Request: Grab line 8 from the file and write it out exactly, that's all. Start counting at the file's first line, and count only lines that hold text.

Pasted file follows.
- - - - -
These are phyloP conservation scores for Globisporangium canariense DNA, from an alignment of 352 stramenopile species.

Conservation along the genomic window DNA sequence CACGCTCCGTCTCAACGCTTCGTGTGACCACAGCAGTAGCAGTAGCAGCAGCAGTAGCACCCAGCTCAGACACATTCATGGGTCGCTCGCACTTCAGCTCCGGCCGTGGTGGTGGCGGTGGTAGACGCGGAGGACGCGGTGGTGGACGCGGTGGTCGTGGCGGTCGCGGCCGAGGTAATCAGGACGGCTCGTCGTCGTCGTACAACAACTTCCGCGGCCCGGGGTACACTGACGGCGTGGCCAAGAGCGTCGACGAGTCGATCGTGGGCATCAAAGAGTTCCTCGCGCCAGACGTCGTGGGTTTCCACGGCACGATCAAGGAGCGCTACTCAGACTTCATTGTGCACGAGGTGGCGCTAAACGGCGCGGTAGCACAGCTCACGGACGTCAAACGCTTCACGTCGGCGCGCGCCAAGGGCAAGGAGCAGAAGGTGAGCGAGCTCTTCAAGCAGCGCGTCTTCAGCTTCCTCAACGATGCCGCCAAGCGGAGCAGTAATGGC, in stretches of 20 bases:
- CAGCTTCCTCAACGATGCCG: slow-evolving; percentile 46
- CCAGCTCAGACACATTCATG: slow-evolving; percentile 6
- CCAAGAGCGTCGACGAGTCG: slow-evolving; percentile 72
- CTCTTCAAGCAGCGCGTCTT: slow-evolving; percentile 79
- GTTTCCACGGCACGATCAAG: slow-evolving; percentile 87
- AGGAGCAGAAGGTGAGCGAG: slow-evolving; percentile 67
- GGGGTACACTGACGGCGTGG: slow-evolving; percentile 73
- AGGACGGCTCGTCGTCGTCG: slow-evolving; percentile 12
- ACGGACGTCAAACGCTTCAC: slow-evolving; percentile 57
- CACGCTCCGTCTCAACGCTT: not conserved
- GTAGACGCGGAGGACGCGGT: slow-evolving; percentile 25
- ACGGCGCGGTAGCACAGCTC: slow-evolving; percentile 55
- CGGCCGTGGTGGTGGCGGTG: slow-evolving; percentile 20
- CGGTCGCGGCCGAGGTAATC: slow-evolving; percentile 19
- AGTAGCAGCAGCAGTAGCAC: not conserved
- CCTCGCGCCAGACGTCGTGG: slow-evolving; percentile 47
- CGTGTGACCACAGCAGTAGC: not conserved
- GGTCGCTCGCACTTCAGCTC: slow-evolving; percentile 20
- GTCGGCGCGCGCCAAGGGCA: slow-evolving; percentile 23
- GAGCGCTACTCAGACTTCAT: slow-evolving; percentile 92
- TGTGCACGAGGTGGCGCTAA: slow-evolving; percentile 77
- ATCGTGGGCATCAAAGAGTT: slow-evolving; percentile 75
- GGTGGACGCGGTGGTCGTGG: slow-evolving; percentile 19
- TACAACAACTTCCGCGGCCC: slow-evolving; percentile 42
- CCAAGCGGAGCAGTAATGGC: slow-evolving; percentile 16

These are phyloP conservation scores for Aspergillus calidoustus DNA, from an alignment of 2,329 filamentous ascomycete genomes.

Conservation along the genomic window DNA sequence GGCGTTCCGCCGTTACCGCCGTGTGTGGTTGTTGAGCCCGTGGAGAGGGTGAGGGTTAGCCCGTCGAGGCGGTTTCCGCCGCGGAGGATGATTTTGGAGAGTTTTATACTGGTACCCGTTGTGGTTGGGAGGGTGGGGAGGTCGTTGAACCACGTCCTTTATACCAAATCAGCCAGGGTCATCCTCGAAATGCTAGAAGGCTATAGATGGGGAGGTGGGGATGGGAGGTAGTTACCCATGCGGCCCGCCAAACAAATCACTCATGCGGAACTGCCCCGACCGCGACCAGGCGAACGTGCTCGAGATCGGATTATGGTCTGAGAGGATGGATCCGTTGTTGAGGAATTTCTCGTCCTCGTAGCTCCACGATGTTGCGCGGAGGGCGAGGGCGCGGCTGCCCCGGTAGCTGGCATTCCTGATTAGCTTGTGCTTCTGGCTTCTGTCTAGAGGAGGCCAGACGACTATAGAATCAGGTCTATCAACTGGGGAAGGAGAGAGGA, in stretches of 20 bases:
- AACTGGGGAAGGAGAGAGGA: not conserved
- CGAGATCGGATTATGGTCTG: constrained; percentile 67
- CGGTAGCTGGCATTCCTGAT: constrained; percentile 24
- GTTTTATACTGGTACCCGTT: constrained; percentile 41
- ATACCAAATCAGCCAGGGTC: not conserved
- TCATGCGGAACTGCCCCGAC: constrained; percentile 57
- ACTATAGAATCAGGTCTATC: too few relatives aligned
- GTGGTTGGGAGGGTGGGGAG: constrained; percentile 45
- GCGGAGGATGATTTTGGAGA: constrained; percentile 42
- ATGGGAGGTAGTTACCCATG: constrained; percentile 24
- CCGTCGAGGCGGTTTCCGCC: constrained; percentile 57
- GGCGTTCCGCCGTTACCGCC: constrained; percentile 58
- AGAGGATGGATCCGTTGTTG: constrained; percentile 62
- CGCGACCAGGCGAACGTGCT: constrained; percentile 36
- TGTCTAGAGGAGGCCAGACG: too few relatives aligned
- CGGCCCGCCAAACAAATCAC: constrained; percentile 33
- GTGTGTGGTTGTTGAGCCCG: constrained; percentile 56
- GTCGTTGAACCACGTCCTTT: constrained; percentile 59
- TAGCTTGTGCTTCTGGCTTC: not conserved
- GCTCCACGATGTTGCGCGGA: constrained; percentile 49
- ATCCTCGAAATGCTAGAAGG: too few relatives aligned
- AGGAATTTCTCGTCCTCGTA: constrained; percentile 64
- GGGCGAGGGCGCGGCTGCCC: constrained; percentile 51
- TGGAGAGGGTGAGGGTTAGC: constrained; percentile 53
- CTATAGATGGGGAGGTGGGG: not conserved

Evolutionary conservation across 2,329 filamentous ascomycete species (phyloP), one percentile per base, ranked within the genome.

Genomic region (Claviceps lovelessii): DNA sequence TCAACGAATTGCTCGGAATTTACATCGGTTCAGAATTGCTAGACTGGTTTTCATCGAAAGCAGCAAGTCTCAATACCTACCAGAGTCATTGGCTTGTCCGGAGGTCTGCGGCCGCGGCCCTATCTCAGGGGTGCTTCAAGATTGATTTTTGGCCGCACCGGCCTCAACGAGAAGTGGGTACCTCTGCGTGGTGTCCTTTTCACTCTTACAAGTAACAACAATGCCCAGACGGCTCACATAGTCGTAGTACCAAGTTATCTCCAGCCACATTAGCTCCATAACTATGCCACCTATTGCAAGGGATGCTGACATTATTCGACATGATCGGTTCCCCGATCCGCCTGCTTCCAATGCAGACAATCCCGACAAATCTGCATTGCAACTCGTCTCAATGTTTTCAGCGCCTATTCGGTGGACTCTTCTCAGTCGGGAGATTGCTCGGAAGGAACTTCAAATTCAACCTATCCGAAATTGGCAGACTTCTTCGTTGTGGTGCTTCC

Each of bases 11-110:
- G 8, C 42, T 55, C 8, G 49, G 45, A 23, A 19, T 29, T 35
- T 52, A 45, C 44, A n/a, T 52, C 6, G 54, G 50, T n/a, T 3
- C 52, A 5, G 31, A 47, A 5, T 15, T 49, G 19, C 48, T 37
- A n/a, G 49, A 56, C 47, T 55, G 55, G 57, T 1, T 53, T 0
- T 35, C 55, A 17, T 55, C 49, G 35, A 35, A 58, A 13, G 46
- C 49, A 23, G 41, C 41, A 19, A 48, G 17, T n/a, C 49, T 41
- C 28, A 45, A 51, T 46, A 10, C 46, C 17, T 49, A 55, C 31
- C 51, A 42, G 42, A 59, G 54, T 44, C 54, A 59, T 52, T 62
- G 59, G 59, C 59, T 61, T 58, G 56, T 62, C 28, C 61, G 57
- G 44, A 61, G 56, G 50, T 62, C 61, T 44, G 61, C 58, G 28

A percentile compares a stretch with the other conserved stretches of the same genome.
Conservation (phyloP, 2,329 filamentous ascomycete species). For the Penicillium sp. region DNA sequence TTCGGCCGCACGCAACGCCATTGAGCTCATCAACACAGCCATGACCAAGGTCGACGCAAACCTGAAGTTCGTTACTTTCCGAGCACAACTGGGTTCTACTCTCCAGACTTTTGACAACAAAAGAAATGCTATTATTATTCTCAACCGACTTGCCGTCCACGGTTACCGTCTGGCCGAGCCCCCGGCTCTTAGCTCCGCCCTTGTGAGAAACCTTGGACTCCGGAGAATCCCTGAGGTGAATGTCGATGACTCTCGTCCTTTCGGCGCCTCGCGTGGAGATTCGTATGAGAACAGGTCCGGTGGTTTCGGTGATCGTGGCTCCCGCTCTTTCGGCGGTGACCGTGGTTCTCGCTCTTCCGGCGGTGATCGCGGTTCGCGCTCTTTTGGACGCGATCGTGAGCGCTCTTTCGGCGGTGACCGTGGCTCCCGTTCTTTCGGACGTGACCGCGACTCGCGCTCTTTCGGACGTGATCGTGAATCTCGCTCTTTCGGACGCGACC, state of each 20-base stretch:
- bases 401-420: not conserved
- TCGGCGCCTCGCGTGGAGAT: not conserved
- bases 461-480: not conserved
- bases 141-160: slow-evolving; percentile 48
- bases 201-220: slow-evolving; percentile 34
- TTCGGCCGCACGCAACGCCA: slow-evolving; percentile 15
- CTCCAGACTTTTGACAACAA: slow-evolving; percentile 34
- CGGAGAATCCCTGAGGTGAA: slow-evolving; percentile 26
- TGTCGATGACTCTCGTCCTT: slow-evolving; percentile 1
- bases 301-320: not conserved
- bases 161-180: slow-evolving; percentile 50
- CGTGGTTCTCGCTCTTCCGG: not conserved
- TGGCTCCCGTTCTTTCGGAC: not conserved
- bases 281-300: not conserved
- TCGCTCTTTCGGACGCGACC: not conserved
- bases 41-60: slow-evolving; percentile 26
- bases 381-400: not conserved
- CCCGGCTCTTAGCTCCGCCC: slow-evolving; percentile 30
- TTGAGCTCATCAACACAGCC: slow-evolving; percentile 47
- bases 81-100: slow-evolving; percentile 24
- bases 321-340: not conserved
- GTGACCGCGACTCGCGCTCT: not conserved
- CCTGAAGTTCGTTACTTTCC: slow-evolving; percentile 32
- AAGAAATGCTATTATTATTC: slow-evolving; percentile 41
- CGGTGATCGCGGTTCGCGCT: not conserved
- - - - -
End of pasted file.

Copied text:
- AGGAGCAGAAGGTGAGCGAG: slow-evolving; percentile 67